While “The Twilight Saga: New Moon” and “The Blind Side” battled it out in a uncharacteristically female friendly Thanksgiving for studio fare, it was John Hillcoat’s “The Road” that was the major story at the specialty box office. With three new specialty films to hit theaters on this very potent Thanksgiving weekend (the overall box office was up 17% over last year), the apocalyptic Cormac McCarthy adaptation grossed $1,522,870 over the three day weekend and $2,000,814 since opening Wednesday, according to estimates provided by Rentrak earlier today. Playing in 111 theaters, that resulted in an impressive per-theater-average of $13,720 for the 3 day weekend, and $18,027 over the five day holiday. That nearly placed the Viggo Mortensen starrer in the overall top ten despite screening on a fraction of its competitors’ screens.
“This is a very solid opening and what looks like a very nice beginning for The Road, which will expand through December and January,” Bob Weinstein told indieWIRE today. “Many major critics have been very supportive of the film and this performance at the box office – in just over 100 theatres – certainly exceeded expectations.”
The overall per-theater-average leader among specialty films came from “Broken Embraces,” which managed to improve on its massive $53,798 PTA debut from last weekend (the highest ever for an Almodovar film). Remaining on its original two screens, the Sony Pictures Classics film grossed a spectacular $117,005 over the 3-day frame, and $169,656 over the 5-day holiday. That gave “Embraces” a $58,503 3-day PTA, and a $84,828 average over the entire holiday. The film’s total stands at $311,985 after 10 days in theaters, despite only screening in two theaters, which certainly bodes well for the film’s expansion in coming weeks.
The weekend’s two other openers – Rebecca Miller’s “The Private Lives of Pippa Lee” and Richard Linklater’s “Me & Orson Welles” – while certainly not finding Almodovarian numbers, both managed decent debuts. “Pippa Lee,” which opened on Friday and therefore only has three day numbers, grossed $96,000 on 12 screens for Screen Media Films. That made for a fair $8,000 average, though the film did manage a considerable $17,000 from its engagement at New York’s Angelika Center. “Pippa Lee” – which stars Robin Wright Penn, Julianne Moore, Keanu Reeves, Maria Bello and Winona Ryder, among others – will expand throughout December.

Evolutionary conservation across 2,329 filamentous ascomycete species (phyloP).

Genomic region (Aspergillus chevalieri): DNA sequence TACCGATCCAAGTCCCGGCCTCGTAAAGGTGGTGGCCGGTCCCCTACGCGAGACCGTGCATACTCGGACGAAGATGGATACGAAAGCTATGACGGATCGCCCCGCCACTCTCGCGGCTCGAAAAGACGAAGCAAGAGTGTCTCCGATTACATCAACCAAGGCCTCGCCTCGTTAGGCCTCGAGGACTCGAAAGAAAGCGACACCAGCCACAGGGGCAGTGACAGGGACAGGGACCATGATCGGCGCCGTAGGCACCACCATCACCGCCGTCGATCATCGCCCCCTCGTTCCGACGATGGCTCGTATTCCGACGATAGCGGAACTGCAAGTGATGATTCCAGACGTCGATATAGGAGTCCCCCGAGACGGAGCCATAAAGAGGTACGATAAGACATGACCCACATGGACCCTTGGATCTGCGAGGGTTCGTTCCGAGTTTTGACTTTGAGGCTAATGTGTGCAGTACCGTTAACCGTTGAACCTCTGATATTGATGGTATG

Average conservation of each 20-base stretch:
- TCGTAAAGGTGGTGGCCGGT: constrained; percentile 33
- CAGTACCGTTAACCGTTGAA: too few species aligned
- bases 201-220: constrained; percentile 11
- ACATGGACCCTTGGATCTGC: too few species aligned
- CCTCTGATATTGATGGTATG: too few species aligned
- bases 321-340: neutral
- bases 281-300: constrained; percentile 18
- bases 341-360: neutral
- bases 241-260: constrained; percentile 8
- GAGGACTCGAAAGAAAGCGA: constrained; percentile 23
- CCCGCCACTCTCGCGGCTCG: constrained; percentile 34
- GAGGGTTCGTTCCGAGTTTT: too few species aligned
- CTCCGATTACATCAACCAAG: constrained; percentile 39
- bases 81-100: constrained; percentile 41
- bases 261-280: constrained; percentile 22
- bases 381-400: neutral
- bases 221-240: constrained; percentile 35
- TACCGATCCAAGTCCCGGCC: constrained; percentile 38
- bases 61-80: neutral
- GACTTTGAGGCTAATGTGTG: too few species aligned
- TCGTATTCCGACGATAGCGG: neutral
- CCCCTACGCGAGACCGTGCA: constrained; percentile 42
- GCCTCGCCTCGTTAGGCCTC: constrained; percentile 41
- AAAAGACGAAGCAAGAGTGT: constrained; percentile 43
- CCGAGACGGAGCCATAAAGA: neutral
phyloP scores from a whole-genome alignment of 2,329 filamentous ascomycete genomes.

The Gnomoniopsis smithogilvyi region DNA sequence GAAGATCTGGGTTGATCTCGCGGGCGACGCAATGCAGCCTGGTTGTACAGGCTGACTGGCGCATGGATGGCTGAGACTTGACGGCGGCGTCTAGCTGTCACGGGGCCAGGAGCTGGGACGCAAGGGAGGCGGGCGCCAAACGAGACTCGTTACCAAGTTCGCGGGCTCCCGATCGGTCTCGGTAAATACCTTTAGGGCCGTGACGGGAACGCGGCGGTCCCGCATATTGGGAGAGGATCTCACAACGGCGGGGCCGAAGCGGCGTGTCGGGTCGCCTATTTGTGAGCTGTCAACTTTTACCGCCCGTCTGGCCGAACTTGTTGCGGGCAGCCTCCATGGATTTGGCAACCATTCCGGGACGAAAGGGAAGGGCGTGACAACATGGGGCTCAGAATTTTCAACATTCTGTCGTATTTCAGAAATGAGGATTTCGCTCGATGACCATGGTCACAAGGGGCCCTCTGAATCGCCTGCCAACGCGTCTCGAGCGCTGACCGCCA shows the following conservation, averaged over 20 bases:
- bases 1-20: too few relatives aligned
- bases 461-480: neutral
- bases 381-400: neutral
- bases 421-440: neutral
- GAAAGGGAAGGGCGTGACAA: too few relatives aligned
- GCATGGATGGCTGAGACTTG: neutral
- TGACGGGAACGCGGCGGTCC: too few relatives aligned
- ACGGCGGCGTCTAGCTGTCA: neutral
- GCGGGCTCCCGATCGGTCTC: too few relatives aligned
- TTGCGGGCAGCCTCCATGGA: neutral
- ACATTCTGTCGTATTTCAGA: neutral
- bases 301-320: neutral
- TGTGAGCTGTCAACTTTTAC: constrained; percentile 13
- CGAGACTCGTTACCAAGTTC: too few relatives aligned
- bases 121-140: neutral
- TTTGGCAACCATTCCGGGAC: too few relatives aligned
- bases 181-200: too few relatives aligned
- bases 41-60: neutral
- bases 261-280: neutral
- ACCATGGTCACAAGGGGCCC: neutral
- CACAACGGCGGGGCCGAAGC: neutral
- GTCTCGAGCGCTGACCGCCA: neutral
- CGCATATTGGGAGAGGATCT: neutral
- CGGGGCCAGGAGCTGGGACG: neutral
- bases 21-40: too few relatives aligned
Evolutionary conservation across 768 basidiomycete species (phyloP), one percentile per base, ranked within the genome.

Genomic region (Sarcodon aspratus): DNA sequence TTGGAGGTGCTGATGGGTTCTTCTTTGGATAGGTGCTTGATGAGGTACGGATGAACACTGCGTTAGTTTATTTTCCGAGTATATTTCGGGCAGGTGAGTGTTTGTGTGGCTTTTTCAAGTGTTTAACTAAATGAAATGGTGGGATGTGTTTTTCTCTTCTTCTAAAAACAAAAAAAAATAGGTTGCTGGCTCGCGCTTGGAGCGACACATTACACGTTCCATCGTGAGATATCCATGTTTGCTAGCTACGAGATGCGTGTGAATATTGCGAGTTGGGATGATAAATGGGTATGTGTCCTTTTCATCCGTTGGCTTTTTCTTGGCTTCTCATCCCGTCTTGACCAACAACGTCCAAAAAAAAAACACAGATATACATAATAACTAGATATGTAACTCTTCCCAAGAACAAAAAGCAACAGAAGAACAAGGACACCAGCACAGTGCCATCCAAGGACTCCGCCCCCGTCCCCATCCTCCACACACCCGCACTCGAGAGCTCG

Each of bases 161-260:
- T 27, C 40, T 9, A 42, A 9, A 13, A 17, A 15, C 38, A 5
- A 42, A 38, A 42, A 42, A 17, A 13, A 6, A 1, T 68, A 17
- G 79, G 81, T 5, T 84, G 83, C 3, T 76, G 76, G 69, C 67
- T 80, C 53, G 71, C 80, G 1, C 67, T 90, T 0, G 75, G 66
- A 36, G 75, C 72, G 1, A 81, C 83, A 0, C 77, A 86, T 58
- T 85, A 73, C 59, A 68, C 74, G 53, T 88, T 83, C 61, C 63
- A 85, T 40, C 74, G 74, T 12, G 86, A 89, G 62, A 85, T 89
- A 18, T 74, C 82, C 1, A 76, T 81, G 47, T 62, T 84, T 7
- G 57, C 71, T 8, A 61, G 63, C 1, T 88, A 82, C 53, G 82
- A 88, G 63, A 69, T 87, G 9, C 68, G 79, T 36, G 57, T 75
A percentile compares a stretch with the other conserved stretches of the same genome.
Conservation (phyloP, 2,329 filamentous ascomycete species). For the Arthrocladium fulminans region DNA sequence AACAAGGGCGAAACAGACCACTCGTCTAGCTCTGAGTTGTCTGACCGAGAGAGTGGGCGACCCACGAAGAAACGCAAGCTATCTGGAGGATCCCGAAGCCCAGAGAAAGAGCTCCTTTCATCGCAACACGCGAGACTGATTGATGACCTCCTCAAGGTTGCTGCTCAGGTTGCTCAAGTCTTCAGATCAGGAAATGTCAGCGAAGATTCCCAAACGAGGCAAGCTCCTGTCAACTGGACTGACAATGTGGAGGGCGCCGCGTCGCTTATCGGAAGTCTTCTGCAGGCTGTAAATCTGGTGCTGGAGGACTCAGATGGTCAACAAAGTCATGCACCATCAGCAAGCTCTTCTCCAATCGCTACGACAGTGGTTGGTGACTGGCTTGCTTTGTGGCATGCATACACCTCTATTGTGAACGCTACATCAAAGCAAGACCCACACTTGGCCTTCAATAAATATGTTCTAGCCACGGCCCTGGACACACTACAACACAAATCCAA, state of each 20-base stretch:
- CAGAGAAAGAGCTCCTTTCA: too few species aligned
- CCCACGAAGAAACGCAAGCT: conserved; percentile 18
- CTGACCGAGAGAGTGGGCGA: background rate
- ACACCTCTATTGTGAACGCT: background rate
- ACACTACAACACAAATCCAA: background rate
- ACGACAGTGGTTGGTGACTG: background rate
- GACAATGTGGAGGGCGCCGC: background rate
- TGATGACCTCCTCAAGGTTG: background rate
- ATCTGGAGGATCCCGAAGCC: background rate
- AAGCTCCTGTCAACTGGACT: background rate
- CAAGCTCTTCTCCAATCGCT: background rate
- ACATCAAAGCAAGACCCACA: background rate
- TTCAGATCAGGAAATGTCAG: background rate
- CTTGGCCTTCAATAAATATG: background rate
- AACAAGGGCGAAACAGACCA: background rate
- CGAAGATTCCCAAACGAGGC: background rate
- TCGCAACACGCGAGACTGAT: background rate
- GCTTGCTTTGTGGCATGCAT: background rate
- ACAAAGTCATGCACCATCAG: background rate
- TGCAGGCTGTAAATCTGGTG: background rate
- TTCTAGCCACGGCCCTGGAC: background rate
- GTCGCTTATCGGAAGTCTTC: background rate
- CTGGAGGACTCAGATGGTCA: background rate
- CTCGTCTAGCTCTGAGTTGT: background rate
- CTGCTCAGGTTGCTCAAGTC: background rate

“Orson Welles” – likely assisted by the presence of one Zac Efron in its cast – more than doubled “Pippa”‘s per-theater-average. On 4 screens, the well-reviewed film (which opted to get distributed through Freestyle Releasing) grossed $64,800 over the three day weekend, and $86,600 since opening Wednesday. That gave it very respectable 3 and 5 day averages of $16,200 and $21,650, which actually topped “The Road” as the best PTA among openers. The film will expand through December.
The specialty box office offered numerous continued success stories throughout its many holdovers, perhaps most notably with Lee Daniels’ “Precious: Based on the Novel “Push” by Sapphire.” The heavily Oscar-buzzed Lionsgate release expanded only slightly for Thankgiving after three consecutive frames of aggressive rollout. On 663 screens (up 34 from last weekend), the film grossed $7,090,000 over the 3-day weekend and $9,419,745 since Wednesday. That actually marked a fairly steep (for Thanksgiving, at least) 34.8% weekend-to-weekend decline, the film’s first sign of slowing down (likely due in large part to “The Blind Side”‘s unexpected success from similar demographics). However, it’s hard to draw anything negative from per-theater-averages of $10,694 (3-day) and $14,208 (5-day) for a fourth weekend indie on 663 screens. “Precious”‘s total now stands at $32,461,000, topping “(500) Days of Summer” as the year’s top grossing specialty film, with much more awards-fueled box office to come. A $50 million gross is essentially assured before major Oscar precursors like the Golden Globes and Critics Choice even announce their nominations.